Tencent is the latest player to hop on China’s generative artificial intelligence (AI) bandwagon, offering its foundation model on which local organizations can test and build their own applications.
Called Hunyuan, the large language model can be accessed via APIs on Tencent’s cloud platform. Chinese enterprises can tweak the model to fit their specific requirements, tapping capabilities that include Chinese language processing and advanced logic reasoning, Tencent said.
The foundation AI model also facilitates a range of functions, such as image creation, text recognition, and copywriting. The Chinese cloud vendor is touting Hunyuan as a platform for various industries, including finance, e-commerce, transport, and games.
The AI model currently has more than 100 billion parameters and more than two trillion tokens in pre-training data.
Tencent said it has integrated Hunyuan with 50 of its own products, spanning its fintech, advertising, games, office productivity, and search applications.
Tencent Meeting, for example, now offers an AI assistant that can carry out common tasks, such as generating minutes from a meeting, via natural language processing and user prompts. Its advertising tools can also be used to create shopping guides that retailers can tap as marketing assets.
“In launching Hunyuan and making it available to domestic enterprises, Tencent has opted for an approach that balances the exciting performance of consumer-facing, large-model AI powered chatbots, with the pragmatic need for the business community to increase operational efficiencies, reduce costs, protect privacy as well as proprietary data,” said Dowson Tong, Tencent’s senior executive vice president of cloud and smart industries.
JD.com’s ChatRhino also boasts a base of 100 billion parameters, up from the 10 billion-parameter benchmark clocked by its previous model Vega early last year. Vega had led the General Language Understanding Evaluation (GLUE) list, outpacing models from Microsoft and Facebook, according to JD.com.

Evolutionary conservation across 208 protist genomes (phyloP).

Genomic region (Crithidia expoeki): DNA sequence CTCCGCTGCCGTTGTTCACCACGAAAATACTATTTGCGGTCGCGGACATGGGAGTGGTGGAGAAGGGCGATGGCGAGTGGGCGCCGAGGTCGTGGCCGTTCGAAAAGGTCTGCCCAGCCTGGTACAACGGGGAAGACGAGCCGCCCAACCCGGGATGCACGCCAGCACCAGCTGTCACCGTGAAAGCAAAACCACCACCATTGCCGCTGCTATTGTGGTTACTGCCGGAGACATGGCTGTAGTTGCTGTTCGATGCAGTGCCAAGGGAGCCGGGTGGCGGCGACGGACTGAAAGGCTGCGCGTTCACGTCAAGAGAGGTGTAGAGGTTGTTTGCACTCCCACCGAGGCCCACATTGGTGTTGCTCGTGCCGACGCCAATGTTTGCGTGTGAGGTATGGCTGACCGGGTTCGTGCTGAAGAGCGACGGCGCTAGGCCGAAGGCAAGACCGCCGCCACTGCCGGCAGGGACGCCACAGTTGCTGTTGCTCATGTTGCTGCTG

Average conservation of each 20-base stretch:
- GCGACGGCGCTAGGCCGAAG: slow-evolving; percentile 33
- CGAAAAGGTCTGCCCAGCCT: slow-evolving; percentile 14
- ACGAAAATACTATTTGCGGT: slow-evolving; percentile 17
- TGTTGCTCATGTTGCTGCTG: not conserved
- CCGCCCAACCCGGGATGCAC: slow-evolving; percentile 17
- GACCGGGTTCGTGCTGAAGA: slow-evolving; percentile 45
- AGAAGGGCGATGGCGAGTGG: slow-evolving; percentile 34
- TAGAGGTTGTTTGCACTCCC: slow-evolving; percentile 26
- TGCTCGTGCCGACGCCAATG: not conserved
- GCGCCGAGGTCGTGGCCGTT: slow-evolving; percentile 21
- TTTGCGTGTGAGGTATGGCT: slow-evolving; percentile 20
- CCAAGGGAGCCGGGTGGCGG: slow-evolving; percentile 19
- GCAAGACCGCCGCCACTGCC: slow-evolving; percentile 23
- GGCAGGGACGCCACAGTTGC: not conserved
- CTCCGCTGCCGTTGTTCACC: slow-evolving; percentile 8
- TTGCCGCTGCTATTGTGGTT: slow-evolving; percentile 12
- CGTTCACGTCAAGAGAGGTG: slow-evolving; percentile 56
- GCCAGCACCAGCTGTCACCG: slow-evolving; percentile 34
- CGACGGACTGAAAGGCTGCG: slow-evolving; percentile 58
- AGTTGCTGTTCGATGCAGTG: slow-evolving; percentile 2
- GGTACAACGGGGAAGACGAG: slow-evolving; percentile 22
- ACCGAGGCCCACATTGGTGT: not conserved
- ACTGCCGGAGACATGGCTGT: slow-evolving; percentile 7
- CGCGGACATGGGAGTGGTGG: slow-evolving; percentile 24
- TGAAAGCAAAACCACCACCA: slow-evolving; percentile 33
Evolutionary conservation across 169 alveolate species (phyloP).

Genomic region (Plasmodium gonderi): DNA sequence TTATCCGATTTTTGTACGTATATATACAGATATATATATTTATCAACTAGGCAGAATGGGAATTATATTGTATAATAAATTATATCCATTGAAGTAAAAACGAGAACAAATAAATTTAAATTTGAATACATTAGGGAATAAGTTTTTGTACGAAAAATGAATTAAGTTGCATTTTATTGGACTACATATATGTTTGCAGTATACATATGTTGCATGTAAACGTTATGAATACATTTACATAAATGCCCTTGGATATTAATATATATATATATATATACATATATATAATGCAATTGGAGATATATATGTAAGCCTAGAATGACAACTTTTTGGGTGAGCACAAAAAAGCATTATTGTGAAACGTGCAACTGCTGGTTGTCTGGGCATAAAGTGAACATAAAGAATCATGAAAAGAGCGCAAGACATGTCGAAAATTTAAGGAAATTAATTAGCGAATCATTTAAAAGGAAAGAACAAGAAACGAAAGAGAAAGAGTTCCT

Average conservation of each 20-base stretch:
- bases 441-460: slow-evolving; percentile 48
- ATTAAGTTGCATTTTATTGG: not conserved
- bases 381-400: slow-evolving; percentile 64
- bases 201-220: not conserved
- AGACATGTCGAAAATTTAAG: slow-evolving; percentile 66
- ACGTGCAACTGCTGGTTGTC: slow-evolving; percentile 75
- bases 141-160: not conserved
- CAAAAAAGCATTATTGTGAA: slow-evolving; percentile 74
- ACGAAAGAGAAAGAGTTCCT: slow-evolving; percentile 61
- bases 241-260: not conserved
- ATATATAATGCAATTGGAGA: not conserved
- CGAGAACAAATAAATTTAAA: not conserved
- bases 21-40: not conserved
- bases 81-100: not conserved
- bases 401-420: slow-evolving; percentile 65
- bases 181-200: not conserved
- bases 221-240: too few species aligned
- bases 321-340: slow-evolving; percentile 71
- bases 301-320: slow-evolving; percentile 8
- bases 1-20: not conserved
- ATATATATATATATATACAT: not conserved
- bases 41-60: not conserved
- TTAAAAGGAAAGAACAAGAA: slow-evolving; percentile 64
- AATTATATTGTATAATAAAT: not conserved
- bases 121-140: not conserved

Alibaba Cloud’s Tongyi Qianwen is available to its domestic customers for beta testing as well as to developers via an API. The Chinese cloud vendor also introduced a partnership program in the hope of fuelling the development of AI applications for verticals, including finance, and petrochemicals.
The accelerated drive toward AI comes amid interim regulations in China, which were pushed out to ensure the healthy development of the technology and safeguard both national security and public interests, the Chinese government said.
Effective from August 15, the interim legislation outlines various measures that aim to facilitate these objectives, including steps to be taken to improve the quality of training data, such as its accuracy, objectivity, and diversity.
Generative AI service providers also assume legal responsibility for the information generated and its security, and they must sign service-level agreements with users of their service, clarifying each party’s rights and obligations.